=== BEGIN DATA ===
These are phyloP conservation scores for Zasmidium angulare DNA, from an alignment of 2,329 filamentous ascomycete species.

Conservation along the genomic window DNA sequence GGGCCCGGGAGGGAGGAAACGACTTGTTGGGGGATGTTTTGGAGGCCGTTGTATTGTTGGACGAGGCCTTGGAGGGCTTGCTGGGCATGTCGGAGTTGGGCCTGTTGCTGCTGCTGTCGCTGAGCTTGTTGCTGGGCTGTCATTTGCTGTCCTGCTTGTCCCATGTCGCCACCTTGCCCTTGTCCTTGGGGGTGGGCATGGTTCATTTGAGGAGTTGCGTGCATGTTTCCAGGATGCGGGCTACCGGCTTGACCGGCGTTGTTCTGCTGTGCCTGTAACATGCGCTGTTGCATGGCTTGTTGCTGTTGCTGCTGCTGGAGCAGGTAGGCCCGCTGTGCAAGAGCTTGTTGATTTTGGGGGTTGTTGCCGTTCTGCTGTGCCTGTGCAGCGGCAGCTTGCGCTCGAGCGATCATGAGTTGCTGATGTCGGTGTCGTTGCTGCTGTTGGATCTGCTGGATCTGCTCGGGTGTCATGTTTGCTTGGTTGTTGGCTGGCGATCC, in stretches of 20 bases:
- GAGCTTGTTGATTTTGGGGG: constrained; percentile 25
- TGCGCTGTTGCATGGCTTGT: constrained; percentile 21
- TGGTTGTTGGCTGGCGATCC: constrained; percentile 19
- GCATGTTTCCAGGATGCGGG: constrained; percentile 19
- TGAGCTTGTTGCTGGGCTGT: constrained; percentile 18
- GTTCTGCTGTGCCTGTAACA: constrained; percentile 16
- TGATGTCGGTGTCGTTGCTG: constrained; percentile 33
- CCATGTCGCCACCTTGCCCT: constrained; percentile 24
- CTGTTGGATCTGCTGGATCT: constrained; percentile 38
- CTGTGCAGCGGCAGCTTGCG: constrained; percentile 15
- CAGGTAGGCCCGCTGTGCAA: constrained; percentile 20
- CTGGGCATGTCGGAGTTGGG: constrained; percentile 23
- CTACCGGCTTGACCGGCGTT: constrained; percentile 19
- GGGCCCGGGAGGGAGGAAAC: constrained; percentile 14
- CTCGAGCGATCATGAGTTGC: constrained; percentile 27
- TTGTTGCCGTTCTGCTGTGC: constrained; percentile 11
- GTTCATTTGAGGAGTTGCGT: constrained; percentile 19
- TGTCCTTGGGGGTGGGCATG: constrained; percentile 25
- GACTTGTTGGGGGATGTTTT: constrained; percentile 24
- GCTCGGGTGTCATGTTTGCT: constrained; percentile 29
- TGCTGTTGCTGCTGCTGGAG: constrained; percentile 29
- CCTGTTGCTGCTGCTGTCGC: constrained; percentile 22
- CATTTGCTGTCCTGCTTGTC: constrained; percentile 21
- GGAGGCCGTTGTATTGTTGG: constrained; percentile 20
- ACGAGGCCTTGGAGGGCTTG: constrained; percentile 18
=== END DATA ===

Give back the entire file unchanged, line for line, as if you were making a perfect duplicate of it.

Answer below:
These are phyloP conservation scores for Zasmidium angulare DNA, from an alignment of 2,329 filamentous ascomycete species.

Conservation along the genomic window DNA sequence GGGCCCGGGAGGGAGGAAACGACTTGTTGGGGGATGTTTTGGAGGCCGTTGTATTGTTGGACGAGGCCTTGGAGGGCTTGCTGGGCATGTCGGAGTTGGGCCTGTTGCTGCTGCTGTCGCTGAGCTTGTTGCTGGGCTGTCATTTGCTGTCCTGCTTGTCCCATGTCGCCACCTTGCCCTTGTCCTTGGGGGTGGGCATGGTTCATTTGAGGAGTTGCGTGCATGTTTCCAGGATGCGGGCTACCGGCTTGACCGGCGTTGTTCTGCTGTGCCTGTAACATGCGCTGTTGCATGGCTTGTTGCTGTTGCTGCTGCTGGAGCAGGTAGGCCCGCTGTGCAAGAGCTTGTTGATTTTGGGGGTTGTTGCCGTTCTGCTGTGCCTGTGCAGCGGCAGCTTGCGCTCGAGCGATCATGAGTTGCTGATGTCGGTGTCGTTGCTGCTGTTGGATCTGCTGGATCTGCTCGGGTGTCATGTTTGCTTGGTTGTTGGCTGGCGATCC, in stretches of 20 bases:
- GAGCTTGTTGATTTTGGGGG: constrained; percentile 25
- TGCGCTGTTGCATGGCTTGT: constrained; percentile 21
- TGGTTGTTGGCTGGCGATCC: constrained; percentile 19
- GCATGTTTCCAGGATGCGGG: constrained; percentile 19
- TGAGCTTGTTGCTGGGCTGT: constrained; percentile 18
- GTTCTGCTGTGCCTGTAACA: constrained; percentile 16
- TGATGTCGGTGTCGTTGCTG: constrained; percentile 33
- CCATGTCGCCACCTTGCCCT: constrained; percentile 24
- CTGTTGGATCTGCTGGATCT: constrained; percentile 38
- CTGTGCAGCGGCAGCTTGCG: constrained; percentile 15
- CAGGTAGGCCCGCTGTGCAA: constrained; percentile 20
- CTGGGCATGTCGGAGTTGGG: constrained; percentile 23
- CTACCGGCTTGACCGGCGTT: constrained; percentile 19
- GGGCCCGGGAGGGAGGAAAC: constrained; percentile 14
- CTCGAGCGATCATGAGTTGC: constrained; percentile 27
- TTGTTGCCGTTCTGCTGTGC: constrained; percentile 11
- GTTCATTTGAGGAGTTGCGT: constrained; percentile 19
- TGTCCTTGGGGGTGGGCATG: constrained; percentile 25
- GACTTGTTGGGGGATGTTTT: constrained; percentile 24
- GCTCGGGTGTCATGTTTGCT: constrained; percentile 29
- TGCTGTTGCTGCTGCTGGAG: constrained; percentile 29
- CCTGTTGCTGCTGCTGTCGC: constrained; percentile 22
- CATTTGCTGTCCTGCTTGTC: constrained; percentile 21
- GGAGGCCGTTGTATTGTTGG: constrained; percentile 20
- ACGAGGCCTTGGAGGGCTTG: constrained; percentile 18